“Damn good lighting in here,” Yew said, peering down the long hallway. “Did not expect that with a concrete ceiling.”
“Domed ceiling,” Pixie replied absently, from the center of the team huddle in the middle of the hallway. “Scatters the light.” She continued making her notations on the digital map the client had provided. “We’ll need to find the source, see if it's a security issue.”
“No possibility of it being artificial, I suppose,” Oak muttered, on point with Sarge aiming down the hall over his shoulder.
“That would indicate habitation, which is a different security issue.” Pixie pulled her Ubiq specs up off her eyes and into her hairline. “Original map says 50 cells a floor, two floors per wing–”
“Revised map from the remodel before the Crash that the client did not provide me has the cells on the second floor doubled up, the central administrative tower has four floors, not three, and everything has more electronic security. Of the fail-safe variety.”
Sarge’ eyes flicked up to the second floor. “Fail-safe being lock-down.” No motion up there.
“Good for enclave security, I suppose,” Oak said. “Bad for us.”
“Eh,” Pixie shrugged, “plus side, easier to clear it out wing by wing. Down side, getting to the next wing. Where we starting Sarge?”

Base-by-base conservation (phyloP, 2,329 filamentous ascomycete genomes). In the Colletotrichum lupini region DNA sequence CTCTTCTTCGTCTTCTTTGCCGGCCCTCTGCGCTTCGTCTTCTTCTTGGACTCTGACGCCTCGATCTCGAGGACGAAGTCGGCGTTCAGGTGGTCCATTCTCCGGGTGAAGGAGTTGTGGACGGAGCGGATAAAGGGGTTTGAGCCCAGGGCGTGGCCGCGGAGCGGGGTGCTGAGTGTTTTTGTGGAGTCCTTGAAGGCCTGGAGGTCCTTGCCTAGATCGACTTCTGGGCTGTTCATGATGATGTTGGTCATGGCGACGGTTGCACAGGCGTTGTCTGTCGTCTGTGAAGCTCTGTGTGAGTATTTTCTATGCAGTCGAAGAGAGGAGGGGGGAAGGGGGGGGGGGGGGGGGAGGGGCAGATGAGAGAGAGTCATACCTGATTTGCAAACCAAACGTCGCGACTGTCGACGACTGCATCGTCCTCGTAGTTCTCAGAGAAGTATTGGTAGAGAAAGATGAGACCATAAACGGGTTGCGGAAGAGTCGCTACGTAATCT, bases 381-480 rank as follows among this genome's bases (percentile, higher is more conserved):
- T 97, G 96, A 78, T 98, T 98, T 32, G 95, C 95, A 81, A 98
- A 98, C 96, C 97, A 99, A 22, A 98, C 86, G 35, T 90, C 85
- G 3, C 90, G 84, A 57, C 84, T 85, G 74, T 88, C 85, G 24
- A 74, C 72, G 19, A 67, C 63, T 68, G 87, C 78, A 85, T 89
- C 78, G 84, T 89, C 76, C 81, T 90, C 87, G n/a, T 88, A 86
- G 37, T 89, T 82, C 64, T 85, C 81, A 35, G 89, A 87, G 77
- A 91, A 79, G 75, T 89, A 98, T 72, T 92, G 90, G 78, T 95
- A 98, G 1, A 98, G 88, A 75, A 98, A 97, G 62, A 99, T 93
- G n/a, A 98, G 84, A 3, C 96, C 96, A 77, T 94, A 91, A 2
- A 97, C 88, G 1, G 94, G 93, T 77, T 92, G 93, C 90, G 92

“Second floor, clear the cells, work our way down. Yew, take point up the stairs.”
“Hurray,” Yew muttered, advancing to the foot of the stairs, “no casualties falling on our heads today.”
Yew was checking his retrieved arrows for new warps, bends, or weaknesses. “How many casualties was that, 20? 21?”
“24,” Oak said from the door as he stood watch. It was his turn for a breather to check his equipment as soon as Yew was done.
Sarge stared out a barred window on the first floor. “Complication.” His gun had been the first reloaded and checked for damage along with the new spear he had wielded with strength if not precision.
Pixie pushed herself to her feet with a soft whimper from the metal bed frame she'd sat on and joined Sarge at the window. Squinting, she looked past the bars. “I don't see–”
Sarge’s arm came over her shoulder, past her ear; Pixie followed the line of his finger to the overgrown grass at the junction of the next wing over and the administrative tower. “Oh. Coywolves.”
“How many?” Oak asked.
Sarge slipped an arm around Pixie and watched for a bit. “Three adults, four pups.”
“Oak, I’ve got it,” Yew said, taking up position at the door. “I vote we keep clearing the interior and worry about driving them off or re-domesticating the lot after we’re finished with the Cs.”
“Sure,” Sarge drawled. “Everyone keep an eye out for rotting things and fuzzy things trying to eat you.”